Academic Literature

Indigeneity and Resistance in Hip Hop and Lived Experiences of Youth of African Descent in Canada

2016
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Indigeneity and Resistance in Hip Hop and Lived Experiences of Youth of African Descent in Canada

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Youth of African descent, including migrant youth and first generation youth in Canada, appropriate hip hop’s music style, rap, and use it as a tool of resistance as they make sense of their own identity within the context of racism and inequality in a white supremacist state. Through experiences of artists who go ‘back home’ and make music on African indigenous lands, performing on indigenous lands becomes a way for African youth to reclaim their identity and histories and bring about spiritual healing as they imbue new and different meanings on Africa’s colonized lands. African local artists who have appropriated hip hop in indigenous languages and pidgins use it as a form of resistance to speak against the vices and injustices in society, and some have used it to counter racist images used by development agencies in the West. Because going ‘back home’ to indigenous lands is necessarily a process of healing for youth of African descent who face racism on a daily basis, it is imperative that programs, such as student and teacher exchange programs, include African countries so as to foster relationships in schools that create an understanding of African cultures and languages. It is also imperative that mainstream curriculum teaches rap as a history of resistance in the Black struggle.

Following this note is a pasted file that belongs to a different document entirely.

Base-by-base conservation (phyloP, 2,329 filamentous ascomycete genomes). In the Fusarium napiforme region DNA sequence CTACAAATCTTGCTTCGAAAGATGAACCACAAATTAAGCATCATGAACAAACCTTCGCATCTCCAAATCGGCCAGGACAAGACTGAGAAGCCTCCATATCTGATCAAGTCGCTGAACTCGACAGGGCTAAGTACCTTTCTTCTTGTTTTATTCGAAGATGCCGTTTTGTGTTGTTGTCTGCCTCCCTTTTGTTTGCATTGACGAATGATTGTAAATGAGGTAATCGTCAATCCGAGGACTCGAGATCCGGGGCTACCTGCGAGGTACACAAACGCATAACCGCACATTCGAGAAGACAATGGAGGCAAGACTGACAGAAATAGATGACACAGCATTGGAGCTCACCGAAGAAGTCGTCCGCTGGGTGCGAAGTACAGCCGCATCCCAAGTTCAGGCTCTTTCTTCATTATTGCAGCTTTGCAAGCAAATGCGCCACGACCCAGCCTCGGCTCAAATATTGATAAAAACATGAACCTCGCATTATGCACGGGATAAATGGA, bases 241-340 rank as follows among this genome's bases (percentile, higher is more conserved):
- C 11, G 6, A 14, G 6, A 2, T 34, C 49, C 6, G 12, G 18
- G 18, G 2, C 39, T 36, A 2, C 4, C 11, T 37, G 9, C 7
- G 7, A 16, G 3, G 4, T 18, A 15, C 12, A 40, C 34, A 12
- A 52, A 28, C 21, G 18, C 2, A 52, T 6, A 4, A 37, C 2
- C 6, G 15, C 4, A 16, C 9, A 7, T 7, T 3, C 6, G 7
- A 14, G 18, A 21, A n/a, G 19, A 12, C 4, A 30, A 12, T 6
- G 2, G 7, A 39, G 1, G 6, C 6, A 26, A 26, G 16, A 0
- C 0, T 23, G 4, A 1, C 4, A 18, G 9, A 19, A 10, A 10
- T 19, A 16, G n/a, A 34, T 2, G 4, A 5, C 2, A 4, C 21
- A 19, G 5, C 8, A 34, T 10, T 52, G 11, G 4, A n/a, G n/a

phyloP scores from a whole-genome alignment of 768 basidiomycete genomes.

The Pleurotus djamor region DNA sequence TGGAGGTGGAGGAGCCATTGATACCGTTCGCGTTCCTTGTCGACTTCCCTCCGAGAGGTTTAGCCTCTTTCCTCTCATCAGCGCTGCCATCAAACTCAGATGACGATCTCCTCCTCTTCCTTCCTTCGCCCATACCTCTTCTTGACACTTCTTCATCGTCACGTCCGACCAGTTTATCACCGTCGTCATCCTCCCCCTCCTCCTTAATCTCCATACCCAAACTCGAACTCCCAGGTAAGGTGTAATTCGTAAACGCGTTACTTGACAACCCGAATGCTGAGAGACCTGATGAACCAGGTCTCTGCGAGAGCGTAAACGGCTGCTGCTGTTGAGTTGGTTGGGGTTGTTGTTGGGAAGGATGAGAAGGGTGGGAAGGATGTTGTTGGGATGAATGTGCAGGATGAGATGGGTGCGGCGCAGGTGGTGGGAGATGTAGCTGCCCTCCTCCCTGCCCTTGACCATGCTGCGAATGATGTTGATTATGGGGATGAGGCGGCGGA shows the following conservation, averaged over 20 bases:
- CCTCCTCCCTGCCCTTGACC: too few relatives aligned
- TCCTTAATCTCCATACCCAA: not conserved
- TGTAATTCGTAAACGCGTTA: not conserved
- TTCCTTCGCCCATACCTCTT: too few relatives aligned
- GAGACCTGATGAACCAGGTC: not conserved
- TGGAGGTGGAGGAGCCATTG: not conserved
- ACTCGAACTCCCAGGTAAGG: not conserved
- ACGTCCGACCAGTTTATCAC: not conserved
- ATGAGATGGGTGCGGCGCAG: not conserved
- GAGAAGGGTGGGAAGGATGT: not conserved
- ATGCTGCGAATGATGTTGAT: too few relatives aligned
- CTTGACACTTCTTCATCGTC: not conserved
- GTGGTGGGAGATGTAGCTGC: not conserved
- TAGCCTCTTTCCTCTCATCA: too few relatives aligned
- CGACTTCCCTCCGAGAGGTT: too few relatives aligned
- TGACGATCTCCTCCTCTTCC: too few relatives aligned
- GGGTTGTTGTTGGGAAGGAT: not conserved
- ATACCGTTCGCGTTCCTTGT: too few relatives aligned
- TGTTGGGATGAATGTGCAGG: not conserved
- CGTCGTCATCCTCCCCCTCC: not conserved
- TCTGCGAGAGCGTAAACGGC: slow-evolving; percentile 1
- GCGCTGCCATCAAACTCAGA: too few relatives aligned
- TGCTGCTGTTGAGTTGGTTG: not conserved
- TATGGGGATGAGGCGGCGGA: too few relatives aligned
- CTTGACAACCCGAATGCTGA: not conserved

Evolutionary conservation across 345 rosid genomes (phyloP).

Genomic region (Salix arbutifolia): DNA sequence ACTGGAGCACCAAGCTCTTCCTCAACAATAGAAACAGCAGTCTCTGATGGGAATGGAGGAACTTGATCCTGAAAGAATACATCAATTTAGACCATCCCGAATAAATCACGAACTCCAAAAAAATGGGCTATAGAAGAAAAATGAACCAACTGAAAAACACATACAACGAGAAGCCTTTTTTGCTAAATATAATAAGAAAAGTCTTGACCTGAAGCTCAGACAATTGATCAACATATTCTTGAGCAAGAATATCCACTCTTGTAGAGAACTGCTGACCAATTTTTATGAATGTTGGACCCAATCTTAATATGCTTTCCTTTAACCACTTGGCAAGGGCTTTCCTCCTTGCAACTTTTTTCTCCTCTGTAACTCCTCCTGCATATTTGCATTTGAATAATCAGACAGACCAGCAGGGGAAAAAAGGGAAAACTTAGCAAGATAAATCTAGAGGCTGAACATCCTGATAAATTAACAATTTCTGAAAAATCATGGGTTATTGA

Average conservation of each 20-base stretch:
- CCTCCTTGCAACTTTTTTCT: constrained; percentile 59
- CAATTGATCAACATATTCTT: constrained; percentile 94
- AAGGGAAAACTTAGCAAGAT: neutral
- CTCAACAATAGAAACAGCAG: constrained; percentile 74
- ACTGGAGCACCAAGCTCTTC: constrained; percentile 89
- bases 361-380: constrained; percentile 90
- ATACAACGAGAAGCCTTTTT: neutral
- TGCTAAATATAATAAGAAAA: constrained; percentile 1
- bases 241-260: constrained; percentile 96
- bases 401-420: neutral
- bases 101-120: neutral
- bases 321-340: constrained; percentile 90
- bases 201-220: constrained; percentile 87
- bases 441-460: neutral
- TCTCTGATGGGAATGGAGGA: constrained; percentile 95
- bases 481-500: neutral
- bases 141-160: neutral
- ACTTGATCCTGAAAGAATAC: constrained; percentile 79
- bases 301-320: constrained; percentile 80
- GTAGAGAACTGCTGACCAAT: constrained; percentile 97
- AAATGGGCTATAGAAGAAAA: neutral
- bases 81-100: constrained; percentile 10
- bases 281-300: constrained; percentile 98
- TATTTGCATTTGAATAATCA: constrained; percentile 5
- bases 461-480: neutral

Bazira-Okafor, A. (2016). Indigeneity and Resistance in Hip Hop and Lived Experiences of Youth of African Descent in Canada. In G. J. Sefa Dei & M. Lordan (Eds.), Anti-Colonial Theory and Decolonial Praxis (p. 119-142). Peter Lang. ISBN: 9781433133879

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